Asha Puthli

The Devil is Loose

Favourite song: “Space Talk”

Asha Puthli is another unsung hero! Her music ranges from disco to jazz–she’s known for being a key ‘fusion’ artist, with this record having a real funky synthy disco vibe, not dissimilar to Brazilian disco records at the time. She moved to the UK in the ’60s, began gigging and got herself a deal with CBS in the early ’70s. She’s worked in music, film and fashion, and featured on a load of records. It’s amazing to see an artist signed to a major label who had the opportunity to cross so many genres and not get boxed in.

V. S Narasimhan, S. P Balasubramaniam


Favourite song: “Then Mazhayile”

This whole record is a masterpiece. S.P Balasubramaniam is another one of the composers/producers of the South Indian film industry (he’s written for Tamil, Telugu, Malayalam and Kannada cinema). I love the way that film scenes are woven into the tunes. It gives them such a different kind of spirit to club-functioning dance tracks. This record gives me a real Wild West feeling with a disco edge. My dog-eared sleeve says it all.

Kalyanji & Anandji + Biddu


Favourite song: “Laila O Laila”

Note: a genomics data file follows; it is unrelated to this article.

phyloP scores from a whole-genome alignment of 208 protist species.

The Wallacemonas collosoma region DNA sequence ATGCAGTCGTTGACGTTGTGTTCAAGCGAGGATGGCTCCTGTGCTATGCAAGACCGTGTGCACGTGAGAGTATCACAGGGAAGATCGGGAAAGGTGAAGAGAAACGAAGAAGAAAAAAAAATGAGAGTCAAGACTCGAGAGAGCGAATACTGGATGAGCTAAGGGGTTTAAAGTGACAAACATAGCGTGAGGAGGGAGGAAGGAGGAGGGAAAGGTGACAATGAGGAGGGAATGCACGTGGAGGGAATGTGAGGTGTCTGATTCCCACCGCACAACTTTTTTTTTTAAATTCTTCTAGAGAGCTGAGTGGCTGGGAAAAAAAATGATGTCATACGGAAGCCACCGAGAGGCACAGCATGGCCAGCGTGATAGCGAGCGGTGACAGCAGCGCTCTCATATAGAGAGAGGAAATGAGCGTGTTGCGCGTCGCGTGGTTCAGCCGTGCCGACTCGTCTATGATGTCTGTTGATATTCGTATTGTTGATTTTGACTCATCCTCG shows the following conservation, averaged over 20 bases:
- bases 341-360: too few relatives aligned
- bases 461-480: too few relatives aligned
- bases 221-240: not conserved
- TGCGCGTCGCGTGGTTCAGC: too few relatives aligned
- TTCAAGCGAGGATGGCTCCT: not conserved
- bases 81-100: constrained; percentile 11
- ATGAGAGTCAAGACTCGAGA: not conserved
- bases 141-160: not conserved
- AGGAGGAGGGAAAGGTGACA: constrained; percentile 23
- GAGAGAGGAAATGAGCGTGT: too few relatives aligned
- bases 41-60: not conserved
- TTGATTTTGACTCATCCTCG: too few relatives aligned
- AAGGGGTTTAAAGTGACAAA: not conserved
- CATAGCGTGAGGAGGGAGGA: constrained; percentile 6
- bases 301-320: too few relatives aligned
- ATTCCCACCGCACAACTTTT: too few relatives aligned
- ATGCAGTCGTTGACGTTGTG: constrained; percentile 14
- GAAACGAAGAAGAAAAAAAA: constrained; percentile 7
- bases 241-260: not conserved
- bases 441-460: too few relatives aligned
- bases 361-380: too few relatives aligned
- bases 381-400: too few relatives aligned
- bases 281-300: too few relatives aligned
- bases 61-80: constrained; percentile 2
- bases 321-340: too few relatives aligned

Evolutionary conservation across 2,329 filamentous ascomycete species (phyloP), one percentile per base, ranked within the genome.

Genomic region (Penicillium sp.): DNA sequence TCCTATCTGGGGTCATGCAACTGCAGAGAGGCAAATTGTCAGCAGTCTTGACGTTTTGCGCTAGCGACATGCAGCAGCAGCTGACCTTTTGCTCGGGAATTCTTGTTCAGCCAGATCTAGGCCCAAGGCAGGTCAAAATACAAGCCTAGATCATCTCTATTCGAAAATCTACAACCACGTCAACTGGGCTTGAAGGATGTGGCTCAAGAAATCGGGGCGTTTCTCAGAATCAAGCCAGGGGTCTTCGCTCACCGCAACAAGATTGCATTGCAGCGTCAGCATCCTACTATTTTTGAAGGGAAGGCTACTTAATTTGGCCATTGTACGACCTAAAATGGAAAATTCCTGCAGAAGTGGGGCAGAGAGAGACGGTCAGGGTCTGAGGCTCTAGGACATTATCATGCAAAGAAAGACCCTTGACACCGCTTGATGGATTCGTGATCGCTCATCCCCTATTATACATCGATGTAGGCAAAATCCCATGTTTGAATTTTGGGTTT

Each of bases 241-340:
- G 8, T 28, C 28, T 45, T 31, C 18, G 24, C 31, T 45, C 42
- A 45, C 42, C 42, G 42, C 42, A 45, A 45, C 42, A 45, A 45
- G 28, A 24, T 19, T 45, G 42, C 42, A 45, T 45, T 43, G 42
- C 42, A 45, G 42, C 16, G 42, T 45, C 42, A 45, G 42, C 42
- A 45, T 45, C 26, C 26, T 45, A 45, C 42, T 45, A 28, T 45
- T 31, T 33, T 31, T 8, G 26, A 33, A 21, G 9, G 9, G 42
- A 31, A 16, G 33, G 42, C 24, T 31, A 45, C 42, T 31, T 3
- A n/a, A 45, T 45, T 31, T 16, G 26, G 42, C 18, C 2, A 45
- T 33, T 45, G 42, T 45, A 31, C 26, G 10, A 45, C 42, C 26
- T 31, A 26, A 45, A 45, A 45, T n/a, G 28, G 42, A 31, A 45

Even though this record came out in the ’80s, many of these songs stayed on the airwaves and were referenced in other tracks throughout my childhood in the ’90s. “Laila O Laila” is a classic. The production on this record is really pushing into forward-thinking territory for the time, especially for a blockbuster hit starring Amitabh Bachchan! It’s a good first record if you’re foraying into Kalyanji & Anandji’s catalogue, as well as Biddu (who worked with Nazia Hassan).

Nazia Hassan

Disco Deewane

Favourite song: “Aao Na”

Nazia Hassan was a Pakistani singer, songwriter and social activist. This record was used as the inspiration for so many disco records that came after. Her first major appearance was on a track in Qurbani (Aap Jaisa Koi). Her debut album, Disco Deewane was released the following year, when she was 16, and charted in 14 countries.

Nazia Hassan was a force of nature, using her position to promote social causes and help underprivileged areas in Pakistan. She joined the UN Security Council and UNICEF. She unfortunately died of lung cancer at the age of 35.

Flamingods’ Head of Pomegranate is out now. Read more of our ’10 essential’ lists here.